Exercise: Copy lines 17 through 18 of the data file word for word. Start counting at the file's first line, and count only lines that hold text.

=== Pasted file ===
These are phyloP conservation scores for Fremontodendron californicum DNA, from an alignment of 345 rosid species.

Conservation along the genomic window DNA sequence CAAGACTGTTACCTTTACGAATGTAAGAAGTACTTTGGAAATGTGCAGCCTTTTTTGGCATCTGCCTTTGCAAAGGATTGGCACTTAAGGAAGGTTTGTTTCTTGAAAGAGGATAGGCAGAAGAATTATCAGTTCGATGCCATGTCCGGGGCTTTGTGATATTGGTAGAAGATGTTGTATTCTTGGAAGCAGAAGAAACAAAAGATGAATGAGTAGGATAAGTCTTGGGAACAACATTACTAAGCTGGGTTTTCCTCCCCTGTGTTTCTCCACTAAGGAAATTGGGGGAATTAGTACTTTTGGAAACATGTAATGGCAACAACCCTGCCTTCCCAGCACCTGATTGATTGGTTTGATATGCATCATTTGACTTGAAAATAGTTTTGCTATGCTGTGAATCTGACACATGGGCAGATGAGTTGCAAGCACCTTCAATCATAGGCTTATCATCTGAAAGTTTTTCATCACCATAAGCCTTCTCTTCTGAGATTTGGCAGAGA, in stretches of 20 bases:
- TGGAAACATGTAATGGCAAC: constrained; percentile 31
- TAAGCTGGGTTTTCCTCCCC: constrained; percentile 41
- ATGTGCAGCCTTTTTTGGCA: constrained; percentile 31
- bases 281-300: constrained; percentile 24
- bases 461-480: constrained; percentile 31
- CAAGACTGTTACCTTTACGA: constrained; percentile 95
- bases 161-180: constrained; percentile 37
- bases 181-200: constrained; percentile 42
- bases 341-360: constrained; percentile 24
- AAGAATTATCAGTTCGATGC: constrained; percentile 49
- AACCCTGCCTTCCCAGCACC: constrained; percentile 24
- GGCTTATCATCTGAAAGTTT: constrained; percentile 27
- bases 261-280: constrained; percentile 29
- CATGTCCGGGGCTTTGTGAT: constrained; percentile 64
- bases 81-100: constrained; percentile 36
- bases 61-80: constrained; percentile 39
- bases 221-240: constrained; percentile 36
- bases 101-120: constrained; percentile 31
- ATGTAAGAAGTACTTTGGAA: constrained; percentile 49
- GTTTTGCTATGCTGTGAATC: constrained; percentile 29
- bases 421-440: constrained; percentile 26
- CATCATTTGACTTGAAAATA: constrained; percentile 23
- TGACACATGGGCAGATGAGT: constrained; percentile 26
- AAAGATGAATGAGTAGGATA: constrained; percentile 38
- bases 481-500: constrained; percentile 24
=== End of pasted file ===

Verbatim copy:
- bases 81-100: constrained; percentile 36
- bases 61-80: constrained; percentile 39